Those who do not wish to play are still encouraged to attend. According to Azim, Alpha Xi Delta plans to have plenty of opportunities to get involved on the sidelines.

“We are going to have donation buckets. We are having activity stations. We will have bracelets and blue puzzle-piece cookies,” said Azim.

Also in the works is a kicker contest to see who can kick a football the furthest.

Donations will benefit Autism Speaks because autism is something that Alpha Xi Delta member, Nicole Branstetter says she is familiar with. Branstetter has two half-sisters and two nephews who have been diagnosed with some form of autism.

“[Autism] has been a really big part of my life,” says Branstetter. “It’s one of the main reasons I am in Alpha Xi Delta.”

According to the Autism Speaks website, 1 in 88 people will be diagnosed with some type of autism, affecting over tens of millions of people worldwide. Boys are four to five times more likely to develop the disorder than girls.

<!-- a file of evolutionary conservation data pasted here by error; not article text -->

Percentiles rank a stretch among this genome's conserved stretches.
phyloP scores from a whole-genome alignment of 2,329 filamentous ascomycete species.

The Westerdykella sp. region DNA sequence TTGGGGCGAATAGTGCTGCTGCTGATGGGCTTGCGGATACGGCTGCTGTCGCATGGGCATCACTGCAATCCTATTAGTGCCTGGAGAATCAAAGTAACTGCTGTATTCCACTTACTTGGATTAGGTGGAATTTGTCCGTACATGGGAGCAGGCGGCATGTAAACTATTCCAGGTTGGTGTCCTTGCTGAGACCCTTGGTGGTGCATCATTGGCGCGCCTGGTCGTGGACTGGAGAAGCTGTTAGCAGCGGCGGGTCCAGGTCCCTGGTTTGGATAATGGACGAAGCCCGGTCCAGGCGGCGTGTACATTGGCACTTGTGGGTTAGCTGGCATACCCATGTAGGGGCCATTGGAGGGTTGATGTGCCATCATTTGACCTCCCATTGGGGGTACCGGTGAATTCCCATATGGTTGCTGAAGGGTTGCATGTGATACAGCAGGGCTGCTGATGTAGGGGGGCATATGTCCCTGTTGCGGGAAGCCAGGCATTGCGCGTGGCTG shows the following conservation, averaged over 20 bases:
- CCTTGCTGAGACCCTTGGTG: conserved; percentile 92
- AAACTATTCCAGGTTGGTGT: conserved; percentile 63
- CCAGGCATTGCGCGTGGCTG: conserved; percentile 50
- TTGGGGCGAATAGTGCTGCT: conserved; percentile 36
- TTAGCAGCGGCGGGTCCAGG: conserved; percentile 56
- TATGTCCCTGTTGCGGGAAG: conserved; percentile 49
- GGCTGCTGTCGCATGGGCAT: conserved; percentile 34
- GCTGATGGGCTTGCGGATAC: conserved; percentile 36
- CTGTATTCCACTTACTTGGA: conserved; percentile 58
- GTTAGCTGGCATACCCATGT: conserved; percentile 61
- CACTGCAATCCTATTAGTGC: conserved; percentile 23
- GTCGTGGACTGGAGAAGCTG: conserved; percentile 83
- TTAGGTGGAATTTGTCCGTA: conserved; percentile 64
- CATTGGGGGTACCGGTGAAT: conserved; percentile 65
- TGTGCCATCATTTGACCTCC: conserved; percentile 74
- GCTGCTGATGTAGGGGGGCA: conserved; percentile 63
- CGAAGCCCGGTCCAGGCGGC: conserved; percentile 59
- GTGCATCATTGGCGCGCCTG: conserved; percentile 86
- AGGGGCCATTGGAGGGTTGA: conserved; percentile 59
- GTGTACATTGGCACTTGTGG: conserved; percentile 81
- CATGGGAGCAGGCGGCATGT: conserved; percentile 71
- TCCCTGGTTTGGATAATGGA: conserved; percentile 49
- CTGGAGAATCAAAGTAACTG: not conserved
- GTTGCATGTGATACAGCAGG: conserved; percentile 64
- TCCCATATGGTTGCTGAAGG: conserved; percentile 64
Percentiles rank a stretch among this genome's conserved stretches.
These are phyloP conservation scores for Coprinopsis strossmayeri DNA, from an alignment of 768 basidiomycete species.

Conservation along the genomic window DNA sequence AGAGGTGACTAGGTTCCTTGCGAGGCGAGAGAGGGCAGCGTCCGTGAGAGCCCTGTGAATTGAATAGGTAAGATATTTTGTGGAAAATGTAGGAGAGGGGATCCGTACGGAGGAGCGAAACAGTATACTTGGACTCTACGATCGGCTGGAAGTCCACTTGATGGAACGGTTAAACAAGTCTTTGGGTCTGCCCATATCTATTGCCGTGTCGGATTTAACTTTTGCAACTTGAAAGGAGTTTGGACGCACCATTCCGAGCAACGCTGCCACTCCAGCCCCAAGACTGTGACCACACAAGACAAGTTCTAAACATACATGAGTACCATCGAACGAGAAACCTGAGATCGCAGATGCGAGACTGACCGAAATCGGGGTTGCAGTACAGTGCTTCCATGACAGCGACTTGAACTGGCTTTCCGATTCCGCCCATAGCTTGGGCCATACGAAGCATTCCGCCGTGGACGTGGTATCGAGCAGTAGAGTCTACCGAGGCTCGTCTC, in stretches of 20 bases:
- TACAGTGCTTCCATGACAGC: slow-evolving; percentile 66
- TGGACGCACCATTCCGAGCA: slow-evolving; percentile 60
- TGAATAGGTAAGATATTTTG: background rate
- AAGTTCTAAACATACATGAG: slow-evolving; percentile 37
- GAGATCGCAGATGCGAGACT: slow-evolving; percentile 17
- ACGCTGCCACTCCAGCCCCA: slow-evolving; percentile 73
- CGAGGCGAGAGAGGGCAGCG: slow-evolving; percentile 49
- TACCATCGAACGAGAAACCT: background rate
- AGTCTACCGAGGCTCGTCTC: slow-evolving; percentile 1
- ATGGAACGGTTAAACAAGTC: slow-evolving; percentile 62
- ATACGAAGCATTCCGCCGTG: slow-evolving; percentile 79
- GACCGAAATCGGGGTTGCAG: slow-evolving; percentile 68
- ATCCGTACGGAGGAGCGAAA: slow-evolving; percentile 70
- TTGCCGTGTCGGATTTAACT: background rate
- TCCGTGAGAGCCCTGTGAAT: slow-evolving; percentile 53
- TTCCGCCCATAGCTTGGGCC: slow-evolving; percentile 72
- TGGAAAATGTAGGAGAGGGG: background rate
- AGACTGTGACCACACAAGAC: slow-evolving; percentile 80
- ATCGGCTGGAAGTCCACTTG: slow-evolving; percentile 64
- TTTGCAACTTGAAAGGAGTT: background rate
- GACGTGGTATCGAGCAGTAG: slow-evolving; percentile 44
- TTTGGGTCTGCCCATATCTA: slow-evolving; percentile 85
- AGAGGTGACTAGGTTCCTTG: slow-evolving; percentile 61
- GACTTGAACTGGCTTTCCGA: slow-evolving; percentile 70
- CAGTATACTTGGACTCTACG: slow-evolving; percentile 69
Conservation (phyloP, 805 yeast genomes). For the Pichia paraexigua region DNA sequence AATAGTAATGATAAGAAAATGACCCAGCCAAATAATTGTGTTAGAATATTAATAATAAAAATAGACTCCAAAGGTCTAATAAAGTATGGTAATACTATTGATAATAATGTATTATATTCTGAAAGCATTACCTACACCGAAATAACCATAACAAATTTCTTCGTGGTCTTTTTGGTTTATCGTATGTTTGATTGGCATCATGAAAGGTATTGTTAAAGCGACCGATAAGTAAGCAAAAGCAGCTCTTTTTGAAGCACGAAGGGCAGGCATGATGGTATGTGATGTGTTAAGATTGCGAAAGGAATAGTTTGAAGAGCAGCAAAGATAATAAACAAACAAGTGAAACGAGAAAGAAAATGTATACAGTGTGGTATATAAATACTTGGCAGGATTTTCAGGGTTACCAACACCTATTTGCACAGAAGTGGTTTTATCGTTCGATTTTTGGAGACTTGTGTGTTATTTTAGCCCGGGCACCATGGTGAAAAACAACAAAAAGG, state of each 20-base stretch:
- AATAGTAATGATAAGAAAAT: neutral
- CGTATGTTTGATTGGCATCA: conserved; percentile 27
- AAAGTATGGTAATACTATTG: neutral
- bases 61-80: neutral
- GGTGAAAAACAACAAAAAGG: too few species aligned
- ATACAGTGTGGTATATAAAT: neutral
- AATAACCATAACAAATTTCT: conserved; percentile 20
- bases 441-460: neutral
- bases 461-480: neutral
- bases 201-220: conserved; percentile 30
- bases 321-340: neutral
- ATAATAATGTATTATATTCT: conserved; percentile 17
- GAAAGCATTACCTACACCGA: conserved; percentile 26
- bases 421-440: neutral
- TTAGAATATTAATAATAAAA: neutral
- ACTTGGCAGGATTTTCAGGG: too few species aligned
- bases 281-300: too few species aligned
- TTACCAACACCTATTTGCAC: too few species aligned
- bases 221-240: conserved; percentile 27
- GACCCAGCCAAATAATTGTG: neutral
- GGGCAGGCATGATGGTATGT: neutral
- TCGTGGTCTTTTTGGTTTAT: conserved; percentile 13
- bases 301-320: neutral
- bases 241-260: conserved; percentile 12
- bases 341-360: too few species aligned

Branstetter said she hopes to educate the community and act as an advocate for her nephews.

“Honestly, the biggest thing is spreading awareness in our community,” she said. “I want my nephews to feel like they belong … I just want people to have a better understanding of what autism is.”

“When you bring people together, you can accomplish great things,” said Azim.

Halloween Harvest Fest

Monsters and minions and monkeys, oh my! The characters were out to play during this year’s Harvest Fest.

On Halloween, the Office of Community Engagement held the community event with more than 350 children and their families attendance and an estimated 150 students who volunteered to help.

The costumed volunteers walked children and their families from one building on campus to the other. At each building, professors and staff were anxiously awaiting trick or treaters to hand out candy.

“Harvest Fest is a fun and safe atmosphere for kids and families in Cheney to come and enjoy,” said Gabby Ryan, Eagle Volunteers Program Coordinator.

Ryan oversees a new program on campus called Eagle Volunteers. This program provides students with volunteer opportunities, like a Harvest Fest tour guide.

“It was so fun to see all of the costumes that they came with,” said volunteer Yesenia Lazaro.

“The parents are creative.”

Volunteers were dressed up as anything from members of the Black Eyed Peas to Jack Skellington from “The Nightmare Before Christmas.”